24. West Town: Myopic Books, 1564 N. Milwaukee Ave.

The most important books here are just inside the front door, where Myopic displays its Chicago collection. Here you might find out-of-circulation classics about out-of-circulation local politicians: We Don’t Want Nobody Nobody Sent, by Milton L. Rakove, Lords of the Last Machine, by Bill Granger. Plus all the recent biographies of Nelson Algren, who lived less than a mile away, at 1523 W. Wabansia Ave.

25. Austin: Mars Chocolate North America, 2019 N. Oak Park Ave. 

It looks like a resort, or a sanitarium, not a factory: a Spanish Renaissance building with a red-tiled roof, flying an American flag. It smells like a Three Musketeers bar, because that’s what’s produced inside. The Mars candy plant has its own Mars Metra stop, on the Milwaukee District West Line, for the convenience of its 280 employees. The 2000 block of Oak Park Avenue is honorary Milky Way. (Clev-er.) Sadly, Mars will close the plant in 2024 (although the building will remain, and possibly become a library). Inhale the scent of chocolate while this place is still making those fun-sized Snickers bars.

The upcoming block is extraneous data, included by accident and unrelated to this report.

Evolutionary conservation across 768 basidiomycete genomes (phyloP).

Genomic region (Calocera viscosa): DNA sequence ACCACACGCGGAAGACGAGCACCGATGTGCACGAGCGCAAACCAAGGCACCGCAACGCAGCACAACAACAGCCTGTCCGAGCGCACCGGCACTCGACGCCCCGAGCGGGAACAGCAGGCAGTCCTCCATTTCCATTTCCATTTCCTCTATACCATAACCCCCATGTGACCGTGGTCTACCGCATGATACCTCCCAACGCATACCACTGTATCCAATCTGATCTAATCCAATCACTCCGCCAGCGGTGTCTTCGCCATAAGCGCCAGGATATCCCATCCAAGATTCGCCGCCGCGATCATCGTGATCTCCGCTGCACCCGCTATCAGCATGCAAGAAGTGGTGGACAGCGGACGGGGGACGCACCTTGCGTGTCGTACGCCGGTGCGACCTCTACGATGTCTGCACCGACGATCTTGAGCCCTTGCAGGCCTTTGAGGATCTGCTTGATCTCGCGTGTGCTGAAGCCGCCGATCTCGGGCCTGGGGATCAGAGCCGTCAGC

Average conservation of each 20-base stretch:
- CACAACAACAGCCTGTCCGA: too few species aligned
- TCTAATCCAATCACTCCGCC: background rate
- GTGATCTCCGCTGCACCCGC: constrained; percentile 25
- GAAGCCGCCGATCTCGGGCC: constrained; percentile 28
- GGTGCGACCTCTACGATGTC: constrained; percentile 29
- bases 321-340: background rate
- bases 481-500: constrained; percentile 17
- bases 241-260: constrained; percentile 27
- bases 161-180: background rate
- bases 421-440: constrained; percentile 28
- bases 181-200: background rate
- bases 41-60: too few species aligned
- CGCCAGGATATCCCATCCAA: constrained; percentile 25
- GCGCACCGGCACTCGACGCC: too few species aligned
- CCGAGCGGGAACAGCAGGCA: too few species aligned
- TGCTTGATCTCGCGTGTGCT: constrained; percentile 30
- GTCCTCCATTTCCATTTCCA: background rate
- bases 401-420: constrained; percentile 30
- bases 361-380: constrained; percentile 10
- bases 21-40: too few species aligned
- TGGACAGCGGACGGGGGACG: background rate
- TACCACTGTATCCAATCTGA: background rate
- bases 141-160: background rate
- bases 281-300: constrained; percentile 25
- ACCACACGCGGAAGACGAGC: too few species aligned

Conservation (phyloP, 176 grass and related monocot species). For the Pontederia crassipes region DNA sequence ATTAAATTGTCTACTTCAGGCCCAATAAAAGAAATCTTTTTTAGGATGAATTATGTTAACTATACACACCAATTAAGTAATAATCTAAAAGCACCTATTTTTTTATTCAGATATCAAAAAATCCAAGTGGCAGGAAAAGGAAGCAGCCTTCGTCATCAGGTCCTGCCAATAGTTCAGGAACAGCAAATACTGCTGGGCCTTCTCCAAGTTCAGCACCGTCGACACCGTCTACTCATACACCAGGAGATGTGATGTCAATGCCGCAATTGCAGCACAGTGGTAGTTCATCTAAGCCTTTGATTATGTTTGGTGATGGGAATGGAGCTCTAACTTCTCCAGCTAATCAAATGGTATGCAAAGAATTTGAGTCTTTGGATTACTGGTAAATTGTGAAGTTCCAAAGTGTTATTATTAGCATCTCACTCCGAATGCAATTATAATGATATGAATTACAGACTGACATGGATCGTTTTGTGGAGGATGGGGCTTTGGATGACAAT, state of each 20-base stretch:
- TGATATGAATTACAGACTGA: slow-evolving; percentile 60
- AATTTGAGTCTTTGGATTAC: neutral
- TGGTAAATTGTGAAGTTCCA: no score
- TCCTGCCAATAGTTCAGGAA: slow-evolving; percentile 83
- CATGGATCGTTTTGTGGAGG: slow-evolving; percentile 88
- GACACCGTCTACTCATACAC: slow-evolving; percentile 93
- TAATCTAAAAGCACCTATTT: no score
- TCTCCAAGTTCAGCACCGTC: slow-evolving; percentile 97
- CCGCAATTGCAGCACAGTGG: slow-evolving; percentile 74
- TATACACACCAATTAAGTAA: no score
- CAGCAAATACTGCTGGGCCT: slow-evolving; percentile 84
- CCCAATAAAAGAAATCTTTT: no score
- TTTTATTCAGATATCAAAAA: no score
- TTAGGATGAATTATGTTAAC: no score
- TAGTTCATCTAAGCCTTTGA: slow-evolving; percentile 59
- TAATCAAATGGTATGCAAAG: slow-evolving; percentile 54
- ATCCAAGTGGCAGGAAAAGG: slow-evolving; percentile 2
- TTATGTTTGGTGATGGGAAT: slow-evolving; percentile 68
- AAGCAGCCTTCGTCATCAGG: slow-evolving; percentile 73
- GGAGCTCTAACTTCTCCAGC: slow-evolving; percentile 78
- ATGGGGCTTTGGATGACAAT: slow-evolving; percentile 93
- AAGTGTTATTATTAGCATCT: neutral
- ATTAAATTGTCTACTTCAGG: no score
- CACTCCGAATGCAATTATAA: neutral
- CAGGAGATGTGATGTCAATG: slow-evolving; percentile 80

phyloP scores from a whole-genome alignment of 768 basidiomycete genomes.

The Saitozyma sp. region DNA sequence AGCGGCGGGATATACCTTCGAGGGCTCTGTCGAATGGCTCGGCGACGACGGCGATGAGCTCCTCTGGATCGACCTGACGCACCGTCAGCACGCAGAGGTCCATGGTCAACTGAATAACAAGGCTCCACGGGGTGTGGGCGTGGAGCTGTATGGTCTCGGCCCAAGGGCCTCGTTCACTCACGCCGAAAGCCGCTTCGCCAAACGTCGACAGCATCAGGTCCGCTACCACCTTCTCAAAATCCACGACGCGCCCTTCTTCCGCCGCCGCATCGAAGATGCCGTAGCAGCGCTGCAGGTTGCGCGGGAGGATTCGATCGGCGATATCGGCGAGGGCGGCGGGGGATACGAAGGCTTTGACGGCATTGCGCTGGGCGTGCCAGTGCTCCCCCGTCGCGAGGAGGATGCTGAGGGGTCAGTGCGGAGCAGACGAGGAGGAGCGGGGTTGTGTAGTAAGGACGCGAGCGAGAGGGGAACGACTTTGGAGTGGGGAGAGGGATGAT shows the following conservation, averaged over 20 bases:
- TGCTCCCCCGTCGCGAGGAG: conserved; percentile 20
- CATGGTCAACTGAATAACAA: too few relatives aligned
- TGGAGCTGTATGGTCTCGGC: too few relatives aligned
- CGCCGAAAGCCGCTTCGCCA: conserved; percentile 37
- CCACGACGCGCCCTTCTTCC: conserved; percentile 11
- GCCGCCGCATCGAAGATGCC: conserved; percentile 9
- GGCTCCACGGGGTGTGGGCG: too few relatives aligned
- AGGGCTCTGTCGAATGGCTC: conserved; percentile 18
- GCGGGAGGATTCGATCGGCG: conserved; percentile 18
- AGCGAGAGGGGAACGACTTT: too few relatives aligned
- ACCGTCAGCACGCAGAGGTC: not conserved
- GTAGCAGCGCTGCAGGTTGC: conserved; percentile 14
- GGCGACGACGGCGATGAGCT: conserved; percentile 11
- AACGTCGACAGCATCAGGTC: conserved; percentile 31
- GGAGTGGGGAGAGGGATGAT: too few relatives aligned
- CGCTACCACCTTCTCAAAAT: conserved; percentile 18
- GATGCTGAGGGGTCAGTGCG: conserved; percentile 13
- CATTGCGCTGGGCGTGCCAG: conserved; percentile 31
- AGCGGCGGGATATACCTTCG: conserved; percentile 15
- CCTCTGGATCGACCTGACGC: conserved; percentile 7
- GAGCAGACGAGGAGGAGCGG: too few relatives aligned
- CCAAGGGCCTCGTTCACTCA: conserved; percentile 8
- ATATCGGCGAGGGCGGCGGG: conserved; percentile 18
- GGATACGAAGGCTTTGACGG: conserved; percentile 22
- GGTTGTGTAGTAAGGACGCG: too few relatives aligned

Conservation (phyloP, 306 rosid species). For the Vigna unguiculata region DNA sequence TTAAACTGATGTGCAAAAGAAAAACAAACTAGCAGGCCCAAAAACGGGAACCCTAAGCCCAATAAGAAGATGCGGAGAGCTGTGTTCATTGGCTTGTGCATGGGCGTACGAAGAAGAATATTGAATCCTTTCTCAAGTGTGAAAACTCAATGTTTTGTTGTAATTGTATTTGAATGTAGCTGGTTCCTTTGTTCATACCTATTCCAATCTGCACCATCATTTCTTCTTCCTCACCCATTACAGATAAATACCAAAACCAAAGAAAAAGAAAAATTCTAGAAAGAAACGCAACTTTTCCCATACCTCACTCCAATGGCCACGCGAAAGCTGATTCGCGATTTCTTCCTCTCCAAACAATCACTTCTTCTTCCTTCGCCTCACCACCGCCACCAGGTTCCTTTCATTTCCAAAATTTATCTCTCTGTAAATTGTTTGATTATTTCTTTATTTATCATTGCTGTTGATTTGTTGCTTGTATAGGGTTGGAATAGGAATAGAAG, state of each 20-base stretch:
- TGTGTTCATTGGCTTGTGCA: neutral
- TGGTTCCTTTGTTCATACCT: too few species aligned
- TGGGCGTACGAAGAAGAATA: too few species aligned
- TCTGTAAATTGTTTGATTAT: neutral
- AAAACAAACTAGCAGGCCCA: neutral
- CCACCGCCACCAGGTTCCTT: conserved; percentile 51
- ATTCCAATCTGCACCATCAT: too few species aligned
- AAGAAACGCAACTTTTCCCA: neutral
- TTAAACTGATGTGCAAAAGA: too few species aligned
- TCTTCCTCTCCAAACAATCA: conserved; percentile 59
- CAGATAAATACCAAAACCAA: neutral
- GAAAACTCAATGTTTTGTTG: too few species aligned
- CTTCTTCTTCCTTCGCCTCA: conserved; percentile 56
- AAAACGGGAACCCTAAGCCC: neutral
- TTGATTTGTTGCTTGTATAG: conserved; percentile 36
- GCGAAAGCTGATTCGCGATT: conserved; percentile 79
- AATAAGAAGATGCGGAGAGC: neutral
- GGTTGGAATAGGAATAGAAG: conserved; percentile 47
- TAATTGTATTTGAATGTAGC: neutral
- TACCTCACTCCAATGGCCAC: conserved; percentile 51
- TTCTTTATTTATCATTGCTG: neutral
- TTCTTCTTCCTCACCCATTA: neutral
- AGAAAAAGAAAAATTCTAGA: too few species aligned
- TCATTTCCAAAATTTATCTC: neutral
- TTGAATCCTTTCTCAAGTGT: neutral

26. West Garfield Park: City Bricks Project Mural, Madison Street and Kostner Avenue.

The figures painted on the side of the brick building are dispiriting. Life expectancy in West Garfield Park, 69 years. On the Near North Side, 82 years. Median household income here, $24,591. In Winnetka, $220,591. The disparities displayed on this mural inspired a documentary about the neighborhood, We Witness, which can be viewed in its entirety on WTTW’s website.

27. East Garfield Park: Willa Cather Elementary School, 2908 W. Washington Blvd. 

It was a nice surprise, on a bicycle ride through the West Side, to pass a school named after one’s favorite novelist. Cather is known as a Great Plains author, but Song of the Lark (named for the Jules Adolphe Breton painting in the Art Institute) is one of the great Chicago novels, a timeless story of an ambitious young woman from Colorado who arrives in the city to train as an opera singer. Cather described springtime in Chicago as “windy, dusty, strident, shrill” — also timeless.